This dissertation challenges the canon in British Romantic Poetry by establishing an interpretive methodology to account for the intertextual relationships that Charlotte Smith, Joanna Baillie, and Mary Tighe maintain with William Wordsworth, Samuel Taylor Coleridge and John Keats. The interpretive model that I develop in the opening chapter builds upon the "rhizome" theory of Gilles Deleuze and Felix Guattari, in order to replace the "influence" of Harold Bloom's Oedipal model with a complex network of root-like intertextual relationships. By subsuming Bloom's linear structure under a non-hierarchical discourse network, this model encourages us to look at literary history as an intricate "root-system," extending in multiple directions from a plurality of disparate nodes. The resulting paradigm shift enables this dissertation to re-examine one of the dominant aesthetic concepts of the Romantic Period--the sublime--in order to show how the figurative construction of women as signifiers of materiality effects their cultural exclusion from commercial engagement with the Romantic aesthetic of transcendental sublimity. The "material sublime" is the term I use to denote those moments either when the physical world disruptively announces itself within the textual gesture toward transcendence, or when the text itself foregrounds the materiality upon which the sublime experience is based.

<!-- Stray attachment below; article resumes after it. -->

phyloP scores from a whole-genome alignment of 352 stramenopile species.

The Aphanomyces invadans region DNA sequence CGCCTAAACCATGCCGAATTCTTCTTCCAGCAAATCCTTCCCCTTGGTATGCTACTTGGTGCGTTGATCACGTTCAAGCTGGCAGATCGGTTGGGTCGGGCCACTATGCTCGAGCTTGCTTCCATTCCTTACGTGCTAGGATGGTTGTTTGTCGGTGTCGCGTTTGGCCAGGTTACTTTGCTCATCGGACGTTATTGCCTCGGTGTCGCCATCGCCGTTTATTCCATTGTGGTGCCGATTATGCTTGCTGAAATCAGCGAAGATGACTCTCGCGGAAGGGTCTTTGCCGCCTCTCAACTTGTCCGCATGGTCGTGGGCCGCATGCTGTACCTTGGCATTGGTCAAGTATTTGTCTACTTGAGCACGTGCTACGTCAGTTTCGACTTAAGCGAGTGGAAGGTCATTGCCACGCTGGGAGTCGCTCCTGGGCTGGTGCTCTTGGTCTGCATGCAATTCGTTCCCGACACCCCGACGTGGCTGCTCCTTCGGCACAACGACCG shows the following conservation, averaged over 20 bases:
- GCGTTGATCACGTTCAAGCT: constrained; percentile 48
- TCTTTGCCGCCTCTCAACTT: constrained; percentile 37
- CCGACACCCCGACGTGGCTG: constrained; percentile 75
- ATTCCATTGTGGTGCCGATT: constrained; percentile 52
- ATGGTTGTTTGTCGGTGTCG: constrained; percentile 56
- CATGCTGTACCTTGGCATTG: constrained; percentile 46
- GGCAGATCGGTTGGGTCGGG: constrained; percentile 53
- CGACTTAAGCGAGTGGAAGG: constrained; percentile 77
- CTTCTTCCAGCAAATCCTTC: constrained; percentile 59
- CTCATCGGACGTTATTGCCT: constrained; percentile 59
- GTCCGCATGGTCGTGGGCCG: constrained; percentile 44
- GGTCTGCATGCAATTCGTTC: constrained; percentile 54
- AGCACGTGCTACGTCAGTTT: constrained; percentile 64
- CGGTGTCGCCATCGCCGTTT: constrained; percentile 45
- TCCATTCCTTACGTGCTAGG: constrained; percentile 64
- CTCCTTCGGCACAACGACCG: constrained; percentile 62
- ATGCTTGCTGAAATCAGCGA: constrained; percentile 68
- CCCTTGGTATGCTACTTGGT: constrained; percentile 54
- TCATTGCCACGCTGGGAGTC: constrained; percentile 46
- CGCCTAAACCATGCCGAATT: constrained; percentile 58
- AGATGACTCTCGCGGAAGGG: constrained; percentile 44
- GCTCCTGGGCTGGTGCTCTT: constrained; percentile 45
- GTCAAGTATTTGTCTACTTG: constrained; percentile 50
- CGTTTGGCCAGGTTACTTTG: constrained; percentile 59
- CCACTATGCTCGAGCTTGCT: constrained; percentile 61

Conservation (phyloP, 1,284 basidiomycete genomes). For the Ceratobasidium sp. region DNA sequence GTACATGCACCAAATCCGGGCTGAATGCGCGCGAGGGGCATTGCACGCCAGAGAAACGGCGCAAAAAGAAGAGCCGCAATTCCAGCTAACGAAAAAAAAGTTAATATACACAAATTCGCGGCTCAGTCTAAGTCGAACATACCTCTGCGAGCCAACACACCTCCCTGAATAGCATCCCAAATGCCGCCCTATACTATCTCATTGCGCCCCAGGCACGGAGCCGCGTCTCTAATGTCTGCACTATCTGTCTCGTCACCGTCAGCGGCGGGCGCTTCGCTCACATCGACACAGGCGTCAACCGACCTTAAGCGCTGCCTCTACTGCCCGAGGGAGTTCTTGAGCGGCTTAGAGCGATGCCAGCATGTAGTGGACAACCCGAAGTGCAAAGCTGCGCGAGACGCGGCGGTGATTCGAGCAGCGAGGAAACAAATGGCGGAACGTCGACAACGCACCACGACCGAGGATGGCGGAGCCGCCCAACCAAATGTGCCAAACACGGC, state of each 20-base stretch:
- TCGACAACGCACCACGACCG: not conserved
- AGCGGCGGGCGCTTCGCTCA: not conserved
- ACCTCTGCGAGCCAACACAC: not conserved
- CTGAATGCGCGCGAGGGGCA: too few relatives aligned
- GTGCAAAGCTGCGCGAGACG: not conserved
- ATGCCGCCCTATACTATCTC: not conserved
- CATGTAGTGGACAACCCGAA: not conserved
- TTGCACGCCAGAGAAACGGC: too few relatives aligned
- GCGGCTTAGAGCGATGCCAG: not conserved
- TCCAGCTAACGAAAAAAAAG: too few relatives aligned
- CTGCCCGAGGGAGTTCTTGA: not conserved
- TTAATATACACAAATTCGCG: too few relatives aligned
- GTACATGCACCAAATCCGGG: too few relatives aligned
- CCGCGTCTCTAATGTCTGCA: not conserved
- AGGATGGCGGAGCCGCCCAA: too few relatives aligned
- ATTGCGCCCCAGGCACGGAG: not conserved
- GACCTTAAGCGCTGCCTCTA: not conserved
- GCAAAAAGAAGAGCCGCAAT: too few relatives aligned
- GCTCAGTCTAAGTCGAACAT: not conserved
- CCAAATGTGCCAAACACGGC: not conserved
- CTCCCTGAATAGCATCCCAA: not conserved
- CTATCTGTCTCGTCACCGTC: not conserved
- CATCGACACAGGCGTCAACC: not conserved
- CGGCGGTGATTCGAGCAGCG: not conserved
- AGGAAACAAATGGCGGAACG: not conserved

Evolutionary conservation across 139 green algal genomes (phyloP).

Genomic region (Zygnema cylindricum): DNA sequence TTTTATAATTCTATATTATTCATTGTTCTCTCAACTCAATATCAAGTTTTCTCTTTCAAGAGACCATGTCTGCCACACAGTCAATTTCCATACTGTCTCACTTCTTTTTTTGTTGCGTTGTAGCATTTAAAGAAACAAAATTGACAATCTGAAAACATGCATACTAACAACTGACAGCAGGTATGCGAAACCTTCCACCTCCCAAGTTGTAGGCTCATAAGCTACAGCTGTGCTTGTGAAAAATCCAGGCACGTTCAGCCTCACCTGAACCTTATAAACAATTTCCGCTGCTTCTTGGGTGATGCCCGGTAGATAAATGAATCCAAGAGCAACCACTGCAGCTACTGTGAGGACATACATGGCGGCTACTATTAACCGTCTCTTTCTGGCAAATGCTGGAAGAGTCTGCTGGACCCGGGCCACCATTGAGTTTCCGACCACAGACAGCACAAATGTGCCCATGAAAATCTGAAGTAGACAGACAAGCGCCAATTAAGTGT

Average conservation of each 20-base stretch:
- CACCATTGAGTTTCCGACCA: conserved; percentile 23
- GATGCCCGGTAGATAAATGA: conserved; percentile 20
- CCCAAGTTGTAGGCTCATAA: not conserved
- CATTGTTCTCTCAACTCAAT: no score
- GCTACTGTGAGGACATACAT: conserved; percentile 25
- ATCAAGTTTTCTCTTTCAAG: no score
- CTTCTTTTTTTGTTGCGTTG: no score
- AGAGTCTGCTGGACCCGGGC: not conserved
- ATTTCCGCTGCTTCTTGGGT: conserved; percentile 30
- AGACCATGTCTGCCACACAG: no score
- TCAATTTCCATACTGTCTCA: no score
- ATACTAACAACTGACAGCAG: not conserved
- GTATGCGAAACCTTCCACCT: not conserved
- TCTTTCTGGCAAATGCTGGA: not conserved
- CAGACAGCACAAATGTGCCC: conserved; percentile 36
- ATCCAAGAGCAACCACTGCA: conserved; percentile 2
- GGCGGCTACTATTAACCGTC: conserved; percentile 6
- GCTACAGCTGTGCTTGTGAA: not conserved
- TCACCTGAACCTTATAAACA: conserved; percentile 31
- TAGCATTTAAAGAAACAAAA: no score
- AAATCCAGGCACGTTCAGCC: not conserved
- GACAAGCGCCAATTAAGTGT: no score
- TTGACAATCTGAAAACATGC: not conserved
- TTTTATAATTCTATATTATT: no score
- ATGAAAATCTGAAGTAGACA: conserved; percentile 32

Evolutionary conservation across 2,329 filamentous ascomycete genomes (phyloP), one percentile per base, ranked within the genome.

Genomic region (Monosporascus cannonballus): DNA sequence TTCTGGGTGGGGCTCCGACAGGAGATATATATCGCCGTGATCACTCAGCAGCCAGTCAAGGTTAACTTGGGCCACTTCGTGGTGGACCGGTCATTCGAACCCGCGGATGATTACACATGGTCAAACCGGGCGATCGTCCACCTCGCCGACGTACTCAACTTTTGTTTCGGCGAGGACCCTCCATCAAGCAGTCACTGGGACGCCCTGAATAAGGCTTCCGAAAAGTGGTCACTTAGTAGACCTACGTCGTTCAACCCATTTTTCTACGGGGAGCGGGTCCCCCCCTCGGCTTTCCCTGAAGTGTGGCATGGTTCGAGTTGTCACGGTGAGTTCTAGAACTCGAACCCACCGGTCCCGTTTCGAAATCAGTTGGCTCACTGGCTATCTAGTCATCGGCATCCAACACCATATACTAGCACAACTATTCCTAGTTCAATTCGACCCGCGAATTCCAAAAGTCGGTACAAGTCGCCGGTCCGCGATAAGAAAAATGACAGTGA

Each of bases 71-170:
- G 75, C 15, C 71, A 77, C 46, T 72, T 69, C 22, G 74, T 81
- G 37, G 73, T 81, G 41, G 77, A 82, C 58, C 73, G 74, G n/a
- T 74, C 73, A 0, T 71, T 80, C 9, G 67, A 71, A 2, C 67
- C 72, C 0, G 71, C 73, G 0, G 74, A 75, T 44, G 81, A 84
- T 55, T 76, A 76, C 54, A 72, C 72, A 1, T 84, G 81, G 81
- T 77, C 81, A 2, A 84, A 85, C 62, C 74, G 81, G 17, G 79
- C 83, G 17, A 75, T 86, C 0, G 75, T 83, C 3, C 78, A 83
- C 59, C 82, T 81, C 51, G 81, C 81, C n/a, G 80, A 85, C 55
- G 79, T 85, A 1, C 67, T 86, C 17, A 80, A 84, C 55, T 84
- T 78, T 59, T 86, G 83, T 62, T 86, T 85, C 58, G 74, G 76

After developing these two theoretical constructs, this dissertation then argues that Smith's Elegiac Sonnets engages in the discourse of the material sublime by expressing the terror and alienation she encounters upon leaving her spendthrift husband in order to raise their ten children on her own. The chapter examining Baillie's 1798 "Introductory Discourse" to A Series of Plays argues that her aesthetic theory anticipates Wordsworth's valorization of powerful emotions, natural language, and rustic themes, and that it is her methodical formulation of the "sympathetic curiosity" that compels Wordsworth to codify his own theories in the "Preface" of 1800. The final chapter explores the thematic and stylistic concerns of Tighe's Psyche, a rare example of an extended narrative poem by a woman during the Romantic period, in order to map her recuperation of beauty as an aesthetic category.